Last year, we had a professor at the University of Wisconsin named Daniel Bromley give a lecture on institutionalism. Bromley, out of the old institutionalist style of Commons and Veblen, was very critical of Douglass North’s work, and the reason for that, he said, is that North is seeking to endogenously explain institutions. If he is successful at doing so, argued Bromley, he will have effectively turned the world into a deterministic system. My goal is to critique this theory and consider it lacking in light of the nature of a spotaneous order.
To begin with, let’s discuss institutions. An institution, simply put, is a rule, be it formal or informal. Shotgun is a very informal rule, whereas the American constitution is made up primarily of formal rules. According to North, these institutions develop over time, and one of the things that he has attempted to do is find a way to show that the institutions which prevail in a particular society were created because of previous institutions. Thus, the United States has the rules that it does because of its history, and the only way to have the same set of institutions as the United States would be to have the same history. This would cause somebody like North to have grave doubts concerning the efficacy of attempting to import institutions and have them stick (such as the example of Latin American countries copying the American constituiton—yeah, they have the same words, but the institutions, particularly of the informal variety, are different). But more improtantly, if there is an entirely endogenous explanation for the rise of particular institutions, you should be able to predict what will occur over time, given this complete theory, the present institutions, and any additional circumstances which need to be factored in to the system. According to Bromley, this would create a deterministic system, and this would be intensely boring, as you know exactly what would happen. But I’m not so sure that this is actually true.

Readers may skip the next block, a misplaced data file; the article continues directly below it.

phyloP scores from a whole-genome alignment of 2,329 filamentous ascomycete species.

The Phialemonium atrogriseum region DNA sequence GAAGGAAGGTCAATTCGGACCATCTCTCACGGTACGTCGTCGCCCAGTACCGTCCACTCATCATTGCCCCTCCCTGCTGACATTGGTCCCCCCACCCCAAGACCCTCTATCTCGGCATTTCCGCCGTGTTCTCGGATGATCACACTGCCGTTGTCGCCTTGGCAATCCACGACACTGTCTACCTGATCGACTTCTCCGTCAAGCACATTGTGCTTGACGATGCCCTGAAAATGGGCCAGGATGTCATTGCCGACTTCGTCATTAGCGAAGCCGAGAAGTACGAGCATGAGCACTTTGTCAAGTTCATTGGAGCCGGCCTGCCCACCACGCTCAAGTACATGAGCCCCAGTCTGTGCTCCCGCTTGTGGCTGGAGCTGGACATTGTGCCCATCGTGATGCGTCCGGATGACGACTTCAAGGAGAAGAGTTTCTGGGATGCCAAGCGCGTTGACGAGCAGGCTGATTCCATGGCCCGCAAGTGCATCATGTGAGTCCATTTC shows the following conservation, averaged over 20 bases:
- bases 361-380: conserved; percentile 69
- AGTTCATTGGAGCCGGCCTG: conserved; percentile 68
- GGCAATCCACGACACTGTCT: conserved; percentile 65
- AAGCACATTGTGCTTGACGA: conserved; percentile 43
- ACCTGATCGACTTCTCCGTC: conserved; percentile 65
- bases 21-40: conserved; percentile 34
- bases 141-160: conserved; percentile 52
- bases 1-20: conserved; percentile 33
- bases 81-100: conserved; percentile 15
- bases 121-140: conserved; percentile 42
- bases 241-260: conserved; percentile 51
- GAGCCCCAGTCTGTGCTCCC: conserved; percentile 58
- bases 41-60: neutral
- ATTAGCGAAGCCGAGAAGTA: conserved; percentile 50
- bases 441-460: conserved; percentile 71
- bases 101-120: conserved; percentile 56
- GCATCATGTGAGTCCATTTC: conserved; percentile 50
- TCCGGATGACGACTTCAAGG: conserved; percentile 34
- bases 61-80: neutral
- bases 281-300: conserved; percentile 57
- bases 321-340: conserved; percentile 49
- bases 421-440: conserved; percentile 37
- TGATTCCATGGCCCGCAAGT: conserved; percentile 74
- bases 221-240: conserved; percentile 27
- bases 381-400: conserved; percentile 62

Let us assume that my description of Bromley’s description of North’s theory is completely accurate as far as reality is concerned: there is a fully endogenous explanation of institutions, and furthermore, we have all of the information available to plug things in to our model of institutional “general equilibrium”* (which is a stretch of the imagination, but that’s another issue that I could discuss later). So we know exactly which institutions will exist at any point in time, and as far as Bromley is concerned, that’s the end of things.
But for me, that’s not the end of things. We’ve described the order of rules, but we have left out the order of actions. Let us hearken back to Hayek’s notion of the spontaneous order, using an example from nature. We have a good idea of the rules of physics, and know, for example, how to form crystals. A crystal is an example of a spontaneous order, as there is no force which willfully acts to create the order of molecules in the crystal, and yet this result occurs. Furthermore, it is not a haphazard result—every time you provide the same circumstances, you will get a crystal to form. The difference, however, is in the placement of individual molecules. Even though we have determined that a crystal will form, and perhaps we even have an idea of its shape, there is no way to determine exactly which molecules will be in which positions using the rules of physics. On the level of actions—what individual molecules end up doing—there is a level of randomness even though the order of rules is fully determined.